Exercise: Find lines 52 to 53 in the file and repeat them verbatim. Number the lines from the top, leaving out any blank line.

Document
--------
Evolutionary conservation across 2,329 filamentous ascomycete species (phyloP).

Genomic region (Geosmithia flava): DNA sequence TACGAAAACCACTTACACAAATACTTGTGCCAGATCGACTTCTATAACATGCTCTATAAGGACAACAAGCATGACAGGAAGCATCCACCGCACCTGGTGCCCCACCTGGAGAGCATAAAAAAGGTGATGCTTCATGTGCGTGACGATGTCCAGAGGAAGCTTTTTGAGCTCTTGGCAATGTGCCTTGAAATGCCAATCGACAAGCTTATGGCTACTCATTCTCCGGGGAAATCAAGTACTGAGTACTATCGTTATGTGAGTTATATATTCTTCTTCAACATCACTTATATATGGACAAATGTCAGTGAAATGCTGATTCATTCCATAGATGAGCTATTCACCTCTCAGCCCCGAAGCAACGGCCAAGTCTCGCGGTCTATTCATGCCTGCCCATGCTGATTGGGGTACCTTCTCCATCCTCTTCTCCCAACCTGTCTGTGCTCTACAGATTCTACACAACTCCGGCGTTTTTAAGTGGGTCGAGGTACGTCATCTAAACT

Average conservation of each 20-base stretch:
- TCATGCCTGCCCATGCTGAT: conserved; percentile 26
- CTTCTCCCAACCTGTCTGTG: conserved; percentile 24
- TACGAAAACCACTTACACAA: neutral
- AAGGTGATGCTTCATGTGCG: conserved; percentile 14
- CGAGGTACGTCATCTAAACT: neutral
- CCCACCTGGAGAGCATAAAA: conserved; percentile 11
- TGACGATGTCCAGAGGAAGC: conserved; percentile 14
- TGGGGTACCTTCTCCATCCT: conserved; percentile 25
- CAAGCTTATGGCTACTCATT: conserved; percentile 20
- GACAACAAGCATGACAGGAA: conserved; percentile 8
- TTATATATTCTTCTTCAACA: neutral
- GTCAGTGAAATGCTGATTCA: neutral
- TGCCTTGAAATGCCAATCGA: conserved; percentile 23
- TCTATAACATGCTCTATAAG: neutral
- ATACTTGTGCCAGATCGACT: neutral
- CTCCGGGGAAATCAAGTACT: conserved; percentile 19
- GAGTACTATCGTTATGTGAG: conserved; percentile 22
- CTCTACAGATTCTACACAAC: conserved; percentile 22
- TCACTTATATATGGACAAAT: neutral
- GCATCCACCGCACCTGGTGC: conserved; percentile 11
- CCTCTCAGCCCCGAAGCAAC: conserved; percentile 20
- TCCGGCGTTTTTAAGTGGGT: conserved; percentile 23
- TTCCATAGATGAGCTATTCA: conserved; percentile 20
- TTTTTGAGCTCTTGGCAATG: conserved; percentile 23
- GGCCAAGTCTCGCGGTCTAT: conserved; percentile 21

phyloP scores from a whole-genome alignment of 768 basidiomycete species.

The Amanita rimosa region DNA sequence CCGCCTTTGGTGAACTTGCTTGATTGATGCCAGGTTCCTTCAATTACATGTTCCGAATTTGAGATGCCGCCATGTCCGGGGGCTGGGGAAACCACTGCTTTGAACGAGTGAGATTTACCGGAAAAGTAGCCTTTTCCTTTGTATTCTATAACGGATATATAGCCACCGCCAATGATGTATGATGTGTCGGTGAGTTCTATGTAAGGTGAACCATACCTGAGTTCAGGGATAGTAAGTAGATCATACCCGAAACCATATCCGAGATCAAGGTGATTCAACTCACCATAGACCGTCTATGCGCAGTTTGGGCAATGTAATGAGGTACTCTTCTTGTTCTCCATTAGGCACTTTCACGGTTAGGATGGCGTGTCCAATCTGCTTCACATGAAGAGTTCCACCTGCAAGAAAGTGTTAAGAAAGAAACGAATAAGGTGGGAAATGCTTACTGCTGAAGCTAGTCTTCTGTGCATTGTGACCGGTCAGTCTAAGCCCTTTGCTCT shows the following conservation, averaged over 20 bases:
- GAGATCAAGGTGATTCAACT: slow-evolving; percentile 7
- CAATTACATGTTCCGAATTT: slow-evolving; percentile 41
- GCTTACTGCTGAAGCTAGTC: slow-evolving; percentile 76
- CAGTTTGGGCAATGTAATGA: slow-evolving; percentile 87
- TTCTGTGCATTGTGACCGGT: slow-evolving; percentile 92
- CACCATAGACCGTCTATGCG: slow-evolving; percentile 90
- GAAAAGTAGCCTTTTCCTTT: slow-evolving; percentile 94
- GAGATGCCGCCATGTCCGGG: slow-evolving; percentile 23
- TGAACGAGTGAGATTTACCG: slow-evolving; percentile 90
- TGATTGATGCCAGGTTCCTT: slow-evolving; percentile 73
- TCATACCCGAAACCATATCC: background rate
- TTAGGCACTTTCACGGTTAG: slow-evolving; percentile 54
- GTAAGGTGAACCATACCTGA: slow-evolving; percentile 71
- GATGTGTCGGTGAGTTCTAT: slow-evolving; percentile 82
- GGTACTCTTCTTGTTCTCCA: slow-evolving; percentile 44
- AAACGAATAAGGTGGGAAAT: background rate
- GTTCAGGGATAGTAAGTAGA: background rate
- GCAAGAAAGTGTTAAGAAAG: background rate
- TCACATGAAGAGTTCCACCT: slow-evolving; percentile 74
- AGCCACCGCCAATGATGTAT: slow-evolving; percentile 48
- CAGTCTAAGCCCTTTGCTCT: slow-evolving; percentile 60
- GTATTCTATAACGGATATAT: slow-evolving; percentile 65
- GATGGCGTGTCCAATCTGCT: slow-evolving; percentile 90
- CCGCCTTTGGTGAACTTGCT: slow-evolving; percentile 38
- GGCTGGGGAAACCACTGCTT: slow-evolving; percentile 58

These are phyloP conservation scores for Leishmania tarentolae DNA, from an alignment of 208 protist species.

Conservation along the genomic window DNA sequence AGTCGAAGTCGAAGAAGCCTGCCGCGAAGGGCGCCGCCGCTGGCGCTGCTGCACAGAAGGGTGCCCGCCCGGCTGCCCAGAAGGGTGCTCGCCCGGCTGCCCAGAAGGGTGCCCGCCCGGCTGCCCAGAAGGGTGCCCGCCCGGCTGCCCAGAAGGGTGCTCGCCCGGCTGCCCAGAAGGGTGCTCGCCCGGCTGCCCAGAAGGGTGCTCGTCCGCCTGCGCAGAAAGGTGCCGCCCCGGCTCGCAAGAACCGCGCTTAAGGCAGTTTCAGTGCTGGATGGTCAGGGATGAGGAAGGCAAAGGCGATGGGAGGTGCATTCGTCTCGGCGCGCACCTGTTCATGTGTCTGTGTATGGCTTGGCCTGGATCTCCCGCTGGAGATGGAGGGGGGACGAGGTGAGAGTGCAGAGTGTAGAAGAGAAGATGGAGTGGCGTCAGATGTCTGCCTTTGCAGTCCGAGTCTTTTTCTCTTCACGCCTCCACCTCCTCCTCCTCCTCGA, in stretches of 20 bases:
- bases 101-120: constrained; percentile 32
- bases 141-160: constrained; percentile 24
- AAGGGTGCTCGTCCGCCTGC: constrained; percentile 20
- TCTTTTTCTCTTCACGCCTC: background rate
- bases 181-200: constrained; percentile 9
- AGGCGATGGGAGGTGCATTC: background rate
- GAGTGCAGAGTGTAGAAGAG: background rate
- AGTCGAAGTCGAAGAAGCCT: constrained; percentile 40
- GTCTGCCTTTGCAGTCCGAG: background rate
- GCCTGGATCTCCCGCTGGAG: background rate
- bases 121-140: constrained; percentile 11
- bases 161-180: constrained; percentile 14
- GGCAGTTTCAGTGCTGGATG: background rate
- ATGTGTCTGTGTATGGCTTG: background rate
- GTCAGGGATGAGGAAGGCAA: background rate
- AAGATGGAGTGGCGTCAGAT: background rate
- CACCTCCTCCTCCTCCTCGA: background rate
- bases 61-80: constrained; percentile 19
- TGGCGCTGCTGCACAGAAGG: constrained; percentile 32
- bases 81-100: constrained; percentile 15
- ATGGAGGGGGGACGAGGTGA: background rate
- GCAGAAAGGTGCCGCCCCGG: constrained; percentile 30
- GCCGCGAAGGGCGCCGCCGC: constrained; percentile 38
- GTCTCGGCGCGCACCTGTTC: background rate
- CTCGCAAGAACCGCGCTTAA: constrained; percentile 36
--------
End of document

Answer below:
- GTATTCTATAACGGATATAT: slow-evolving; percentile 65
- GATGGCGTGTCCAATCTGCT: slow-evolving; percentile 90